Two days before Christmas, six Buckeye players played the role of the Grinch. They, along with the other parties involved, have completely embarrassed themselves.
The “Shameful Six” should be embarrassed. They sold jerseys, pants, shoes, Big Ten championship rings and Gold Pants awards. In a true sense of irony, Terrelle Pryor sold his 2009 Fiesta Bowl sportsmanship award. Many of them received discounted services (tattoos) in exchange for autographs.
Ohio State athletic director Gene Smith should be embarrassed. He said that the now-suspended players “stated in their interviews with us and with the NCAA that they felt those items were theirs, that they owned them, that they could sell them to help their families. … We were not explicit, and that’s our responsibility to be explicit.”
I wasn’t born yesterday. Neither were the players. You’ll never convince me that the players truly thought it was OK to sell those items.
I talked to Gene Smith about compliance in May. I asked him what the key to staying clear of the NCAA was. He gave me a one-word answer: “attitude.”
“Our compliance office does a great job with education, not only our department but across the campus and in the community,” Smith said. “So we have a compliance-conscious environment because I drive it, I talk about it all the time.”
Maybe the “Shameful Six” just had the wrong attitude.
The NCAA should also be embarrassed.
OSU declared the “Shameful Six” ineligible when it self-reported the violations to the NCAA on Sunday. It was the NCAA who reinstated the six for the Sugar Bowl and instead suspended five of the six for the first five games of the 2011 season (Jordan Whiting is suspended for the season opener).
Why? Since 2007, OSU has not made it crystal clear that selling “apparel, awards and gifts issued by the athletics department” is a no. Which brings us back to the players thinking they weren’t breaking any rules.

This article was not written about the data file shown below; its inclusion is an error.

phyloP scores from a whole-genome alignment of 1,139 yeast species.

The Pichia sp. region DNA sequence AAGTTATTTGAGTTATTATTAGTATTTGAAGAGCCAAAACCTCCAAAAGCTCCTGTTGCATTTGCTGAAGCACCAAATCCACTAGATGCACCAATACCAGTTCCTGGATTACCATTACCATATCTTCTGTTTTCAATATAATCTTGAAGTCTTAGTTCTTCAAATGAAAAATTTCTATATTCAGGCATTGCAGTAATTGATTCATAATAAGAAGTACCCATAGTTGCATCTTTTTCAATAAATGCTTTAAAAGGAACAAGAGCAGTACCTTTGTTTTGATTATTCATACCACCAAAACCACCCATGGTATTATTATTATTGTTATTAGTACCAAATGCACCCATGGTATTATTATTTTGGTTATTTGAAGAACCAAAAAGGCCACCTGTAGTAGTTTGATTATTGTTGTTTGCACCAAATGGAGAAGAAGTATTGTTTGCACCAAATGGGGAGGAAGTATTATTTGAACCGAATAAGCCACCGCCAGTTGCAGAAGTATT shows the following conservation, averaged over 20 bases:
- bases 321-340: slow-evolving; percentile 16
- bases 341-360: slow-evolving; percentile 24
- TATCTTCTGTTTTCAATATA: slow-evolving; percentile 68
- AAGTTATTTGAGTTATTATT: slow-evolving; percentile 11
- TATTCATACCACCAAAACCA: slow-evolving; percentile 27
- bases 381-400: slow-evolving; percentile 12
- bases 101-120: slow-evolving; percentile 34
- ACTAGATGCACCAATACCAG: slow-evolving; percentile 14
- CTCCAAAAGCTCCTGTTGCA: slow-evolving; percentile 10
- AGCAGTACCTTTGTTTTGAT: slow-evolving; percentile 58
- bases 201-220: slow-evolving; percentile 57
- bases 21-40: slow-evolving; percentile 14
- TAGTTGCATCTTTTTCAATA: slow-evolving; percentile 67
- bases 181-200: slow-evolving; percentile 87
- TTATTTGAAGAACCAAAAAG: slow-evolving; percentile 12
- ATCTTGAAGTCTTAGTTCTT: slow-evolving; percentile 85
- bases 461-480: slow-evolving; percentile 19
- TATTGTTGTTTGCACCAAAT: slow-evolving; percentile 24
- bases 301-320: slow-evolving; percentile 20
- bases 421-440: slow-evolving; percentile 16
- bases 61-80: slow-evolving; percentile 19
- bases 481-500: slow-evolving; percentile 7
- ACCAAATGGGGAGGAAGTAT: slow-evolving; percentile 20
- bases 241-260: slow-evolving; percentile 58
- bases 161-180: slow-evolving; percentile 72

It gets better.
The NCAA bought that poppycock excuse and used lingo Smith hadn’t even heard of: “NCAA policy allows [lifting] penalties for a championship or bowl game if it was reasonable at the time the student-athletes were not aware they were committing violations.”
To a greater extent, it’s the Cam Newton excuse. Sure, there was no clear-cut proof connecting Newton to his father’s pay-for-play recruitment of his son. You’ll never convince me that discussion of the highest bidder didn’t happen at the Newton dinner table.
And let me get this straight: current USC Trojans can’t play in a bowl game because former player and Heisman winner Reggie Bush took improper benefits five years ago?
Pryor, Dan Herron, DeVier Posey and Mike Adams are all not only eligible for the 2011 NFL draft, it’s a virtual certainty that all four of them would be drafted.
Now, do their suspensions look bad on their resumes? Sure. Is it a big risk entering the NFL with no collective bargaining agreement deal in place? Definitely.
But the fact that they can jump ship after the Sugar Bowl and not have to worry about their suspensions is ludicrous.
Scandal-heavy and money-hungry college football is becoming more of an embarrassment by the day.